What is a Hemiacetal? - Formation & Definition

Instructor: Laura Foist

Laura has a Masters of Science in Food Science and Human Nutrition and has taught college Science.

The hemiacetal is part of what makes sugar sweet. In this lesson we will learn about the structure of the hemiacetal and how to identify the hemiacetal. We will also learn how it is formed.

Hemiacetal Definition

We all love eating a piece of candy or a cake, but what makes it taste so sweet? The sugar in these products have OH groups oriented in the perfect way to interact with receptors on our tongue, which creates the sweet taste that we love so much!

Part of the orientation of these OH groups is a hemiacetal. In fact, the sugar glucose may be the most commonly known hemiacetal. A hemiacetal is a carbon connected to two oxygen atoms, where one oxygen is an alcohol (OH) and the other is an ether (OR).

A hemiacetal compound

Remember that 'R' is short hand to denote any carbon chain. The carbon chain can be hundreds of carbon atoms long, or as short as one carbon atom. This carbon chain could also only have hydrogen atoms attached or it could have other functional groups such as alcohols.

Hemiacetal Examples

The simplest hemiacetal is 1-methoxyethan-1-ol. In this case each 'R' group is a methane, a CH3.

1-methoxyethan-1-ol is a simple hemiacetal

We can see that glucose is a hemiacetal when it is in the cyclical format. When it is in the straight form there is no ether group for it to be a hemiacetal.

Circled in red is the alcohol, R group, and ether. The entire hemiacetal is circled in blue
Cyclic glucose

Hemiacetal Formation

A hemiacetal forms when an aldehyde reacts with an alcohol. There are two different ways this can occur, as a neutral reaction or catalyzed with an acid.

A hemiacetal formed by a neutral reaction
Neutral reaction

The neutral reaction only involves the alcohol and the aldehyde. The alcohol attacks the carbon. Those extra electrons are pushed onto the oxygen. So there is a negative charge on the oxygen and a positive charge on the ether.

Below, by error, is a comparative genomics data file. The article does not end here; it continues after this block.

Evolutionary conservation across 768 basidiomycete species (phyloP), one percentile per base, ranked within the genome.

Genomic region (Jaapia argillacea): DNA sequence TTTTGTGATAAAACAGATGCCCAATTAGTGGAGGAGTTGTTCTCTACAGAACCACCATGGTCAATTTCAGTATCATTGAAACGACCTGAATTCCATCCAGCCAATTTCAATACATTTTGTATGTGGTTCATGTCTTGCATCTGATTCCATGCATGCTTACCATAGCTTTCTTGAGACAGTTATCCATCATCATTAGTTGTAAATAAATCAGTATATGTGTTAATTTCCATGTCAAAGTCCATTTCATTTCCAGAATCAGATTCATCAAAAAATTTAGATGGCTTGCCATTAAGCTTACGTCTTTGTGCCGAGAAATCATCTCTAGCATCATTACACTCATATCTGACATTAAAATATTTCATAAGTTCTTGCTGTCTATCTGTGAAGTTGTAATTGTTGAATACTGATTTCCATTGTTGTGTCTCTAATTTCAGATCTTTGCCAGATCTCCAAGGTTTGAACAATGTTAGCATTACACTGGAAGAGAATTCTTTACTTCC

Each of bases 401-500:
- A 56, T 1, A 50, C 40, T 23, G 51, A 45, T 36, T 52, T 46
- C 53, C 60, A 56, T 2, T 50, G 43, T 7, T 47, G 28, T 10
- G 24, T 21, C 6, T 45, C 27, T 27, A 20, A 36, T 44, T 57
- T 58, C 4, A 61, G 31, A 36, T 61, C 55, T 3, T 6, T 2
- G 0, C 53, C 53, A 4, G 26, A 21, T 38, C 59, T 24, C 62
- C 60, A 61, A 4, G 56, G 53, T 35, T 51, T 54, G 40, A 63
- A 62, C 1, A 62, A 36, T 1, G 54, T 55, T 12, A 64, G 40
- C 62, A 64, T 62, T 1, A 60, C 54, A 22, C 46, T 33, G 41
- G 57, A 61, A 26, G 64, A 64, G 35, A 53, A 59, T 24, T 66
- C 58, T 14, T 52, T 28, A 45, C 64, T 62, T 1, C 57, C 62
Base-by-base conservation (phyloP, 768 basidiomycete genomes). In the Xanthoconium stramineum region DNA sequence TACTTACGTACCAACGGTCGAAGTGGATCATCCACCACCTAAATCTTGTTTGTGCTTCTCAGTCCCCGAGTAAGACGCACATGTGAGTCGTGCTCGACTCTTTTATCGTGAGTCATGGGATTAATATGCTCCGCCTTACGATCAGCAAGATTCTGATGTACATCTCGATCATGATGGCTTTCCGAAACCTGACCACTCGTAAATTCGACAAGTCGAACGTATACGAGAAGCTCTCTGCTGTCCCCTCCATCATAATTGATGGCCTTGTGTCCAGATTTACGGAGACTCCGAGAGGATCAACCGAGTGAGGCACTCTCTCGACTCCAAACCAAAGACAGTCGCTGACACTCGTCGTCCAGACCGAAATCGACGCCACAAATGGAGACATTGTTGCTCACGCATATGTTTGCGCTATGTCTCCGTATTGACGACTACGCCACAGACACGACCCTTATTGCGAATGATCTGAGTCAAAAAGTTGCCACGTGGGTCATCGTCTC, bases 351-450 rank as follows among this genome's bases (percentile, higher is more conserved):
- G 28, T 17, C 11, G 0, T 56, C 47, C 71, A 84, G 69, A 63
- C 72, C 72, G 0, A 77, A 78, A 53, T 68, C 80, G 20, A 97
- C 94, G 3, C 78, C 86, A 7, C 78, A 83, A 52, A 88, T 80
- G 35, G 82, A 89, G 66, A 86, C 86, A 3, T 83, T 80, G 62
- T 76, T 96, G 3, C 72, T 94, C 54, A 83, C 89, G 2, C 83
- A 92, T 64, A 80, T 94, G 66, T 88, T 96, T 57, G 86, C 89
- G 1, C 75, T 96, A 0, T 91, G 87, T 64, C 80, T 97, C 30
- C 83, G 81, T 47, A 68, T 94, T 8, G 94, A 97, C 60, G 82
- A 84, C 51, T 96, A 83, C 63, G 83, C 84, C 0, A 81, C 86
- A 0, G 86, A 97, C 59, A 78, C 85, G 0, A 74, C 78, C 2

The extra proton (hydrogen) on the ether can then transfer over to the oxygen forming the hemiacetal. The reaction occurs slowly becauseinstead of transferring the hydrogen from the ether to the oxygen, the extra electrons on the oxygen could simply go back onto the carbon, kicking off the ether, and we end up with our original reactants.

This reaction can and does go backwards frequently, making it happen very slowly.

A hemiacetal formed by an acid catalyzed reaction
Acid catalyzed reaction

Since the acid catalyzes the reaction, it occurs faster. The acid catalyzed reaction puts a hydrogen on the aldehyde oxygen to start out with. This way it starts with a positive charge, so the reaction is much more likely to occur because oxygen does not like to have a positive charge.

The alcohol can quickly react with the carbon. Once those electrons are pushed onto the oxygen it no longer has the positive charge. But the ether still has a positive charge. So now the conjugate base from the previous acid can remove that hydrogen and the hemiacetal is formed.

Glucose Hemiacetal Formation

In the case of glucose forming the hemiacetal, the alcohol and the aldehyde are on the same molecule. Therefore, it is an intra-molecule reaction, where a molecule reacts with itself. Almost all glucose is in the cyclic form; it is seldom in the straight chain. This shows us how easily this reaction occurs.

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